Exhibit 1: Apple Computer. On Friday, IT World ran a story that looks at Apple's long history of not giving back to the technology and open source community. The article cites three glaring examples: Apple's non-support of the Apache Software Foundation (despite bundling Apache with OS X), as well as its non-support of OASIS and refusal to participate in the Trusted Computing Group (despite leveraging TCG-inspired concepts, like AMDs Secure Enclave in iPhone 5s).

Given Apple's status as the world's most valuable company and its enormous cash hoard, the refusal to offer even meager support to open source and industry groups is puzzling. From the article:

"Apple bundles software from the Apache Software Foundation with its OS X operating system, but does not financially support the Apache Software Foundation (ASF) in any way. That is in contrast to Google and Microsoft, Apple's two chief competitors, which are both Platinum sponsors of ASF — signifying a contribution of $100,000 annually to the Foundation. Sponsorships range as low as $5,000 a year (Bronze), said Sally Khudairi, ASF's Director of Marketing and Public Relations. The ASF is vendor-neutral and all code contributions to the Foundation are done on an individual basis. Apple employees are frequent, individual contributors to Apache. However, their employer is not, Khudairi noted.

The company has been a sponsor of ApacheCon, a for-profit conference that runs separately from the Foundation — but not in the last 10 years. "We were told they didn't have the budget," she said of efforts to get Apple's support for ApacheCon in 2004, a year in which the company reported net income of $276 million on revenue of $8.28 billion."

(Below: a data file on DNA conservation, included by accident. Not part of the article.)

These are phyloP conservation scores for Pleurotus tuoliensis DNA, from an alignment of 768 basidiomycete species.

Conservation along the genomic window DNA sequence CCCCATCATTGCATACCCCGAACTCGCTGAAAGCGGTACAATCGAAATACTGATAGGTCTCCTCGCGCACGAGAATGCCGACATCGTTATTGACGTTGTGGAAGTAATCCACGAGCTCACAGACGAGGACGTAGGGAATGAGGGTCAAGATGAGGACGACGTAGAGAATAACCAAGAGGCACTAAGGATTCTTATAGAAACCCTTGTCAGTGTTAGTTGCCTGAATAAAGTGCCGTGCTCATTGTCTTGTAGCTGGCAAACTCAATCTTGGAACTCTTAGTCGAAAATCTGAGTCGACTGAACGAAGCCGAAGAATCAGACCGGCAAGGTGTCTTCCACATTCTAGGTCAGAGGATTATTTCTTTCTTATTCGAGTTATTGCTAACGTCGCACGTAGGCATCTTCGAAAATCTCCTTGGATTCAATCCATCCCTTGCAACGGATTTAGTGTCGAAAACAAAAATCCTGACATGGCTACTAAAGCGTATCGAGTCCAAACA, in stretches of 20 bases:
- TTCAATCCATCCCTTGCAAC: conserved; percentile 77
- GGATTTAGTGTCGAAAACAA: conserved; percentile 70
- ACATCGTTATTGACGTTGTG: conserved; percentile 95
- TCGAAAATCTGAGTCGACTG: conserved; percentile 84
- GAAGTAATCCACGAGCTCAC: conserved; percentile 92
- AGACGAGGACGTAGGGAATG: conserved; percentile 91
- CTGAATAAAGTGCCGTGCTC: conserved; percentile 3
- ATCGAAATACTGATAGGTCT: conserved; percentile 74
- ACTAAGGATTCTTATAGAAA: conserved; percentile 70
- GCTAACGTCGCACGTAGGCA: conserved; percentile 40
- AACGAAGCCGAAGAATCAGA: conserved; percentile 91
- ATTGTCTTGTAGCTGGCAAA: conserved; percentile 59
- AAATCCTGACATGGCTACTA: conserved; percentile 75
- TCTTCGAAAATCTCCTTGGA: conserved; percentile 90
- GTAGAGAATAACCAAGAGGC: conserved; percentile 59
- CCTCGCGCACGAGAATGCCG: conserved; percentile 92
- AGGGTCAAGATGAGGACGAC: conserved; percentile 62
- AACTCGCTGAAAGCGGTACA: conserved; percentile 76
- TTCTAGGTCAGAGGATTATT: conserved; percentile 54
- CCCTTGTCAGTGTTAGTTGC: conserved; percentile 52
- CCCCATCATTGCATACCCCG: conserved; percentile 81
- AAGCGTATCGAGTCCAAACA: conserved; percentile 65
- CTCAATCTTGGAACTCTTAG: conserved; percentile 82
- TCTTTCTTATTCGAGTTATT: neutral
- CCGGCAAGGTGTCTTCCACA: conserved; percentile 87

Carol Geyer at OASIS is quoted saying her organization has done "lots of outreach" to Apple and other firms over the years, and regularly contacts Apple about becoming a member. "Whenever we're spinning up a new working group where we think they could contribute we will reach out and encourage them to join," she said. But those communications always go in one direction, Geyer said, with Apple declining the entreaties.

Today, the company has no presence on any of the Organization's 100-odd active committees, which are developing cross-industry technology standards such as The Key Management Interoperability Protocol (KMIP) and the Public-Key Cryptography Standard (PKCS)."

Link to Original Source

+ - Glenn Greenwald and Laura Poitras Return to U.S. Soil->

Submitted by rmdingler